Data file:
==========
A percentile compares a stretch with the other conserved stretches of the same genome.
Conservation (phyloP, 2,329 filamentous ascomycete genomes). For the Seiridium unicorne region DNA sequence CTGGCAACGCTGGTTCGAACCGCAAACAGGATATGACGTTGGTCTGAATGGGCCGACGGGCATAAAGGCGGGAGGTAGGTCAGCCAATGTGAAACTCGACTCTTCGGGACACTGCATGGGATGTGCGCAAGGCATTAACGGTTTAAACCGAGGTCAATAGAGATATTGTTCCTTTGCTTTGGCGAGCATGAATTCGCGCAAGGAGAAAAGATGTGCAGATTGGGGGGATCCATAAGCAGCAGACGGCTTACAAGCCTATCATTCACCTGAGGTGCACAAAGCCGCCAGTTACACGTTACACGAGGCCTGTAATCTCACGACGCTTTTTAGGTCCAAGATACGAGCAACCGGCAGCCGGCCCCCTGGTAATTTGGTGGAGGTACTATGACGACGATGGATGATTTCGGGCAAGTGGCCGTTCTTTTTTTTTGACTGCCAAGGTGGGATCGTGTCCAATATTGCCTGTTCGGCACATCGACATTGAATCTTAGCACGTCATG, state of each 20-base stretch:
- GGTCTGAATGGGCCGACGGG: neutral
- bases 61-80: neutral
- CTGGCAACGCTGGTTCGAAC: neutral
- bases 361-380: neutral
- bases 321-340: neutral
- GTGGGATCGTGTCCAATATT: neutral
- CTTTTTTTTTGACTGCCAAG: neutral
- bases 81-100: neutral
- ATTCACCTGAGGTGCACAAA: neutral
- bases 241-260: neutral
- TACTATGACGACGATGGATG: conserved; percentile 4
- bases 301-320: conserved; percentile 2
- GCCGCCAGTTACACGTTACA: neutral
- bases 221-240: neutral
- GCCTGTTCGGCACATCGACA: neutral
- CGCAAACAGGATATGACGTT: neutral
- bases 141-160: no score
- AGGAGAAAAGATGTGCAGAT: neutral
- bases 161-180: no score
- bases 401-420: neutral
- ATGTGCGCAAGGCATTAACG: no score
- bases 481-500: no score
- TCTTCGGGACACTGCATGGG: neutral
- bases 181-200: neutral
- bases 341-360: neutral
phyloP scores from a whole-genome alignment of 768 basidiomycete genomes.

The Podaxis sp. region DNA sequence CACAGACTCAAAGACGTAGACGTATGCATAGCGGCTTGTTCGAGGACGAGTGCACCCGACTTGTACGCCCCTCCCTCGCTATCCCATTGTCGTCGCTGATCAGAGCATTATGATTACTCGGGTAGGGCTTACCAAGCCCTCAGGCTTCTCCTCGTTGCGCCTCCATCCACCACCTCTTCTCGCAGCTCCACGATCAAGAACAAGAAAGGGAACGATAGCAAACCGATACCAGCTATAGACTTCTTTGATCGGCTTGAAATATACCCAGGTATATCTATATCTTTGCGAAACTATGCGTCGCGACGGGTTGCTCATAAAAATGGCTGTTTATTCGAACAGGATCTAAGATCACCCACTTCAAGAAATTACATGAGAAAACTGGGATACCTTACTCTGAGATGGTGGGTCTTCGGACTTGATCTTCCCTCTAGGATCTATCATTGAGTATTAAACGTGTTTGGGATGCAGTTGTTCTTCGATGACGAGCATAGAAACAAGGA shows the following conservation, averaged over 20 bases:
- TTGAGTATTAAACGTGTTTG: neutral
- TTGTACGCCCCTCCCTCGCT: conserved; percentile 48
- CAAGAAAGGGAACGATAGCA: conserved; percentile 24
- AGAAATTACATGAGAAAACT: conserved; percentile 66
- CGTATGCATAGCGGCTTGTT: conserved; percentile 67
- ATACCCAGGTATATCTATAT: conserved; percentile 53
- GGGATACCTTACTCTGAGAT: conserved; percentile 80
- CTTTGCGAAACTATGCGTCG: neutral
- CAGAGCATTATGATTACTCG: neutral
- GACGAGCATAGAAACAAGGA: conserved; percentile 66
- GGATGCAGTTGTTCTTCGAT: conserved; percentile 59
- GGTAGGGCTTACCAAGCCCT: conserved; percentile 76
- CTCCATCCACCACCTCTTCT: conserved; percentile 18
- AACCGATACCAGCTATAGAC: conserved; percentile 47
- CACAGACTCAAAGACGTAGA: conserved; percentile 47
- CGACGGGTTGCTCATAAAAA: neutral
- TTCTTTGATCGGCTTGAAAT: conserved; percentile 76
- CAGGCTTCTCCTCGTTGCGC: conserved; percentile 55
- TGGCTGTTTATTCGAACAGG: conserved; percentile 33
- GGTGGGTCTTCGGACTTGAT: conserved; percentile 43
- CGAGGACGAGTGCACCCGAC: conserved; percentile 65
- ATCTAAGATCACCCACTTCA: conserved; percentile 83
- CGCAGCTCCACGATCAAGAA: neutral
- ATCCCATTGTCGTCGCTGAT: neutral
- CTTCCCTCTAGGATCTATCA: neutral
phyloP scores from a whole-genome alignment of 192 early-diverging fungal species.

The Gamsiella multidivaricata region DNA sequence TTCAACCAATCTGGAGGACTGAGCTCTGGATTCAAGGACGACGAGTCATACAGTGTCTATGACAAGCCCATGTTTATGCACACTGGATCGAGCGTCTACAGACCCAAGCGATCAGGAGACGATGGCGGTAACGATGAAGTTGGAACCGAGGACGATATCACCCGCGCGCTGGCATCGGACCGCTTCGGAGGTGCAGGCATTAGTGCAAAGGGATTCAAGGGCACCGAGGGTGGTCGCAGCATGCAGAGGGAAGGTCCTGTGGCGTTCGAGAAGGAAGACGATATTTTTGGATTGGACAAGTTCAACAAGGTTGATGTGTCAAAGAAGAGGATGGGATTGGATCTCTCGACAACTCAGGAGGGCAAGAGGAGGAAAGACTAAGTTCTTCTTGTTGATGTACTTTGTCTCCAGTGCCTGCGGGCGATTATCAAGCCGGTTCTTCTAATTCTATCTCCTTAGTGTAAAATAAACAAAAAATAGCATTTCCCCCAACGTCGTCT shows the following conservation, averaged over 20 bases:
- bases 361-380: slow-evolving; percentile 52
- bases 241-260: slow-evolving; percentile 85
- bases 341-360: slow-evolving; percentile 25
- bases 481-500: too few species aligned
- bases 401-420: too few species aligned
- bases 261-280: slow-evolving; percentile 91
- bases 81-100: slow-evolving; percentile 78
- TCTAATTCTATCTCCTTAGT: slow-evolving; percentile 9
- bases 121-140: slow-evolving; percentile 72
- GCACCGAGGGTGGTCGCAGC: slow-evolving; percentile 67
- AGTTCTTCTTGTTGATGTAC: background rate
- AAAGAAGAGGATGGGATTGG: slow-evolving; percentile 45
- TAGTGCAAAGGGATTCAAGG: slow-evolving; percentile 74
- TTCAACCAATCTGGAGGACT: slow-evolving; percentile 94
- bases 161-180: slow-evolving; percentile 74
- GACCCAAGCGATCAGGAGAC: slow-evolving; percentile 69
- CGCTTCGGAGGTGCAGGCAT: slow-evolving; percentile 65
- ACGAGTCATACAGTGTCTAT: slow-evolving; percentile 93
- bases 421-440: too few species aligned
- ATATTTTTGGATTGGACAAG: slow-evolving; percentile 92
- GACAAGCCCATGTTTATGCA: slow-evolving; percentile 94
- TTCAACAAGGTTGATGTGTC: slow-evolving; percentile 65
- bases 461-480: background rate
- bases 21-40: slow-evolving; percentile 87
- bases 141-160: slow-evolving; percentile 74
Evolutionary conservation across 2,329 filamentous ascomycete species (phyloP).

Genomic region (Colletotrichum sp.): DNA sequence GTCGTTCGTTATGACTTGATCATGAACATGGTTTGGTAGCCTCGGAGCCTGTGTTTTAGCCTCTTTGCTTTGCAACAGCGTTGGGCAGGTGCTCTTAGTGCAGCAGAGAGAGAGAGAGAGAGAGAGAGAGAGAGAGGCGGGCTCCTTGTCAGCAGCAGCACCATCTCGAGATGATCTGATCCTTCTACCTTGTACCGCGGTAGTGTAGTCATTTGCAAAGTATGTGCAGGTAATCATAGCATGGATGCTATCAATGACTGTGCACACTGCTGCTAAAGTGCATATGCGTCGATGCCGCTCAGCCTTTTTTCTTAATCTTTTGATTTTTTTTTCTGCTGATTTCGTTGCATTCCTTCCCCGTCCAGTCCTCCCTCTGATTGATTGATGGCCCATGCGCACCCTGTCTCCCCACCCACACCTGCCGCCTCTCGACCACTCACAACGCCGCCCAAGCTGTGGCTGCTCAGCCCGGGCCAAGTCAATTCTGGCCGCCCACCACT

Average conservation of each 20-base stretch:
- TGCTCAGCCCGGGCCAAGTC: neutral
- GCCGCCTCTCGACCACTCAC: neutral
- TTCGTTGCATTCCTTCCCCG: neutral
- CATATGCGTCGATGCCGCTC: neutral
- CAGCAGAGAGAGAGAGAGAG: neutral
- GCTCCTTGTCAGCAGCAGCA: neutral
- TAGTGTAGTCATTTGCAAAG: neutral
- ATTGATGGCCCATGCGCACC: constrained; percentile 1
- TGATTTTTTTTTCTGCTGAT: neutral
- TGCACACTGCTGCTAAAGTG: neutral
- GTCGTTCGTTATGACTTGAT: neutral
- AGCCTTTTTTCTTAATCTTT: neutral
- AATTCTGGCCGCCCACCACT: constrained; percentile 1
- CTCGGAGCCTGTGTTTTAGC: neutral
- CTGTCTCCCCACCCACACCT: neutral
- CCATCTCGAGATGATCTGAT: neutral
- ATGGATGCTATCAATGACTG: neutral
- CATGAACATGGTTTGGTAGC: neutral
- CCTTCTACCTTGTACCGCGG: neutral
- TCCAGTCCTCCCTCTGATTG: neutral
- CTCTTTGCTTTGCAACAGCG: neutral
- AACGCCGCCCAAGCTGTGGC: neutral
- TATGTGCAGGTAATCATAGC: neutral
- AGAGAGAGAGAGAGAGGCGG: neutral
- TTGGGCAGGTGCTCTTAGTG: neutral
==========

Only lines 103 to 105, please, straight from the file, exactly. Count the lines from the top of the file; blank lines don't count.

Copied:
- CCTTCTACCTTGTACCGCGG: neutral
- TCCAGTCCTCCCTCTGATTG: neutral
- CTCTTTGCTTTGCAACAGCG: neutral